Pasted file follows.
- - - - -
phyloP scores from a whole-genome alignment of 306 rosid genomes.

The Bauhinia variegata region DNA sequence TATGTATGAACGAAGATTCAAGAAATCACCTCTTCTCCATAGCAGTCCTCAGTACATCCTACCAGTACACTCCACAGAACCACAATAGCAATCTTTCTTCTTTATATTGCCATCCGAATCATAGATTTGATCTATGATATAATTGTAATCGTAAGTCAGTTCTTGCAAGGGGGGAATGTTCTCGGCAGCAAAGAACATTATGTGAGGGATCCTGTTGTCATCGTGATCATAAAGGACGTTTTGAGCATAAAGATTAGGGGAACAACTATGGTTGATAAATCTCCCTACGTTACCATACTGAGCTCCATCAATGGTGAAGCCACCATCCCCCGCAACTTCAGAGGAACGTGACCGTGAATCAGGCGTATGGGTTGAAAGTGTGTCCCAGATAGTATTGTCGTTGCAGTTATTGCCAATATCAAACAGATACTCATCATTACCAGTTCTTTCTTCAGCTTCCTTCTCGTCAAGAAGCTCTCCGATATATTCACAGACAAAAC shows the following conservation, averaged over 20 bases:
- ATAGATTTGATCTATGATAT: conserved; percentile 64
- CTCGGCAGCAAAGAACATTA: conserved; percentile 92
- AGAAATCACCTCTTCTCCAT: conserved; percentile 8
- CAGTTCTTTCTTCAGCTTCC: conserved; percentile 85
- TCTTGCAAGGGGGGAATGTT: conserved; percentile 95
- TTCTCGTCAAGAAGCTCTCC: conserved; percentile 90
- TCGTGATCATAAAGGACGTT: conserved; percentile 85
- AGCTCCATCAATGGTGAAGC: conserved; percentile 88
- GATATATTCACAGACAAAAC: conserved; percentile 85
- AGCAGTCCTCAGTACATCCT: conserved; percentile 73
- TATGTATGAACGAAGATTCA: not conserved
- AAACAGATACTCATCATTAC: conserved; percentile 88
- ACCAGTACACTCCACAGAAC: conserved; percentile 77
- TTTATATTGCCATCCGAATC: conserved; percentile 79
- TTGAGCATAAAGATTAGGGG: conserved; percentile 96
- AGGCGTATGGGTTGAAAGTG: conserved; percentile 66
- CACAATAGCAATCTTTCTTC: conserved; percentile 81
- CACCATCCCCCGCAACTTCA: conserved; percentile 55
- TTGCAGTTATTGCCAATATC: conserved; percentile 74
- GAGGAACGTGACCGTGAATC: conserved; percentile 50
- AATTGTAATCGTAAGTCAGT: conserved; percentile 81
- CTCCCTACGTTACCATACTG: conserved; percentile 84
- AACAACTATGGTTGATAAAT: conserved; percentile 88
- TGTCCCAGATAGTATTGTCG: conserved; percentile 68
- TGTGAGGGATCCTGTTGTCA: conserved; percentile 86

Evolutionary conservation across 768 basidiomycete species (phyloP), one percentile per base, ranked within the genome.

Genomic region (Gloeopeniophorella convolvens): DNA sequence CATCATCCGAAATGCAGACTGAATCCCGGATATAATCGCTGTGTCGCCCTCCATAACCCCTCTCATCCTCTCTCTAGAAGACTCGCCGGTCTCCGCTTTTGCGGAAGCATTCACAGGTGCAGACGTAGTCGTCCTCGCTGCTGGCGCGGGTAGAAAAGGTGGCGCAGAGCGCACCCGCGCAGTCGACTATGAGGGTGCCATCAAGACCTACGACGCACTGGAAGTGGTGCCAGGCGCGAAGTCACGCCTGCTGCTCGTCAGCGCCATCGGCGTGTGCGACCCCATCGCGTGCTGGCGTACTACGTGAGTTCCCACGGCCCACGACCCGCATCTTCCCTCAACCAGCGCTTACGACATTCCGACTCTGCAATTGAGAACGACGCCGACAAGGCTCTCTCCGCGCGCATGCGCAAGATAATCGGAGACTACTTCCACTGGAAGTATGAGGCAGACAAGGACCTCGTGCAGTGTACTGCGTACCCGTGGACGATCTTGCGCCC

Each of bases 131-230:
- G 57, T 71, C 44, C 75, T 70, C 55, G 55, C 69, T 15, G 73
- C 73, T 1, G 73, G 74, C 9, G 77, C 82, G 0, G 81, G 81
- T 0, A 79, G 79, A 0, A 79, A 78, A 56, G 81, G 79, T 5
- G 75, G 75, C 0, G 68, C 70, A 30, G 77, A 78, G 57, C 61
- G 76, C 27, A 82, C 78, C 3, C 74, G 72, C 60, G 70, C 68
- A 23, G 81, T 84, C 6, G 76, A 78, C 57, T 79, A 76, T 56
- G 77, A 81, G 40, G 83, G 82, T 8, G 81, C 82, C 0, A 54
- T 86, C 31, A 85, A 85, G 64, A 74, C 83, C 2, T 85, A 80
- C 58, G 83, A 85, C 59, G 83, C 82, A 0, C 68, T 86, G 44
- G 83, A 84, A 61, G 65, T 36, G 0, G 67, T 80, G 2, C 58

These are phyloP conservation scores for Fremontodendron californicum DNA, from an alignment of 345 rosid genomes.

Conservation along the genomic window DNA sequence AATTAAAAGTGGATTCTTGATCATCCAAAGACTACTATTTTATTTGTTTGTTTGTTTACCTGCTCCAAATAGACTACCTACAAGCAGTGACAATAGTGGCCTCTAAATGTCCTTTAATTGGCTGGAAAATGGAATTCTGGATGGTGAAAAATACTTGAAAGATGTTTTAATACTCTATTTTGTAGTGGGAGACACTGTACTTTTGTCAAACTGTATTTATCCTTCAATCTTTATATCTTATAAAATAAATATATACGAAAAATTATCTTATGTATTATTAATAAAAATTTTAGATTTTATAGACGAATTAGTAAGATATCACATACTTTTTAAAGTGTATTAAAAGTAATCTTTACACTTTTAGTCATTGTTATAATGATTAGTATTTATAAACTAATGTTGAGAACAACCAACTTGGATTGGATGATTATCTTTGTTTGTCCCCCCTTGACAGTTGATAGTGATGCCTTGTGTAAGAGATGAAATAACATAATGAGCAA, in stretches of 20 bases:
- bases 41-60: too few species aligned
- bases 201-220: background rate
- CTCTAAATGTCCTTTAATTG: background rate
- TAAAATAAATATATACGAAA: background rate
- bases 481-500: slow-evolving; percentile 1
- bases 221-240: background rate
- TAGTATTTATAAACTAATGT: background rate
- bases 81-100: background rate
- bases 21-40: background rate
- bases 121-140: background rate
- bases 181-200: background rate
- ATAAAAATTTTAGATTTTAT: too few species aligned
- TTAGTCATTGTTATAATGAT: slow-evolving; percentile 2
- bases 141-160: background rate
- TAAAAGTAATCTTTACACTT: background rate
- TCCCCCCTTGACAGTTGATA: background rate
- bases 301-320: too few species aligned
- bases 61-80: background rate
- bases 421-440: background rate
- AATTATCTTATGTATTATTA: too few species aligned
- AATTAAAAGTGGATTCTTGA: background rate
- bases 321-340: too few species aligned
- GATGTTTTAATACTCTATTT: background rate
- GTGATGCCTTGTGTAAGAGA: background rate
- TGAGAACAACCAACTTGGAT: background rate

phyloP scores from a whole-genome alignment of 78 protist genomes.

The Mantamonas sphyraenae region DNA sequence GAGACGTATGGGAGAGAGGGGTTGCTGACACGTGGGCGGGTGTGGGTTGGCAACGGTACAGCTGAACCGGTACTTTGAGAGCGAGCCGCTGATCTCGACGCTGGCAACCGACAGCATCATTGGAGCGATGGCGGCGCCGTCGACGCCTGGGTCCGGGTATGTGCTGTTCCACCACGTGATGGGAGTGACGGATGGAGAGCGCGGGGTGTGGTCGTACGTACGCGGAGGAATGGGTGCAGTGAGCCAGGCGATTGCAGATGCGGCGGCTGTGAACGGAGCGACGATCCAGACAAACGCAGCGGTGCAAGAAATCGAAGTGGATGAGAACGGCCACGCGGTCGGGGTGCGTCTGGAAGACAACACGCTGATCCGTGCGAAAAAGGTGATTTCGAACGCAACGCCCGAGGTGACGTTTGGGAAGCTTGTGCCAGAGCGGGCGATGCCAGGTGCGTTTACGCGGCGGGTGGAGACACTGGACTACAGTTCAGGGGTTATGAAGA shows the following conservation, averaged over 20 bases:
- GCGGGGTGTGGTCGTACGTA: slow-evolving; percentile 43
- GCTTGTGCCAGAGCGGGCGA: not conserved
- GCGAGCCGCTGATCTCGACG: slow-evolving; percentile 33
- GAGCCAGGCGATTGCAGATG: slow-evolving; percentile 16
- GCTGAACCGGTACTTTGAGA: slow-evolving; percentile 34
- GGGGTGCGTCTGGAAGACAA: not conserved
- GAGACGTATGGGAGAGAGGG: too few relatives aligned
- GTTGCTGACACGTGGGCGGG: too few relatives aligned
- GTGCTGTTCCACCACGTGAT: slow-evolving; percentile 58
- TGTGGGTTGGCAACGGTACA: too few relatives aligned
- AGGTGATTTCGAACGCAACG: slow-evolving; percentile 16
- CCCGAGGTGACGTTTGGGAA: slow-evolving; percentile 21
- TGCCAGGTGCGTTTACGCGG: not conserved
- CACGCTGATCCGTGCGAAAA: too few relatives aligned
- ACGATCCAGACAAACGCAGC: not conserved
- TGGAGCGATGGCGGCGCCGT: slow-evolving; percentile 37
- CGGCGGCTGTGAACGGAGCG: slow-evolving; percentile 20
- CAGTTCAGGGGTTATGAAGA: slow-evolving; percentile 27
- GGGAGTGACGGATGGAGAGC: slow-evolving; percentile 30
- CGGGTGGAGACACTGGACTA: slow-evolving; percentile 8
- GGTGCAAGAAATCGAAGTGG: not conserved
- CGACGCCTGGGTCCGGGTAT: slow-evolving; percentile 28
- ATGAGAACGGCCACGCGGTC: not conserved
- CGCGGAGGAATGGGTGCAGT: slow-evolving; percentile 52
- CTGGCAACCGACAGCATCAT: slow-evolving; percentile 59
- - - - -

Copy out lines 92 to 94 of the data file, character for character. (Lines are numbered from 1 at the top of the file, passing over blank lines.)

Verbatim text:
- ATGAGAACGGCCACGCGGTC: not conserved
- CGCGGAGGAATGGGTGCAGT: slow-evolving; percentile 52
- CTGGCAACCGACAGCATCAT: slow-evolving; percentile 59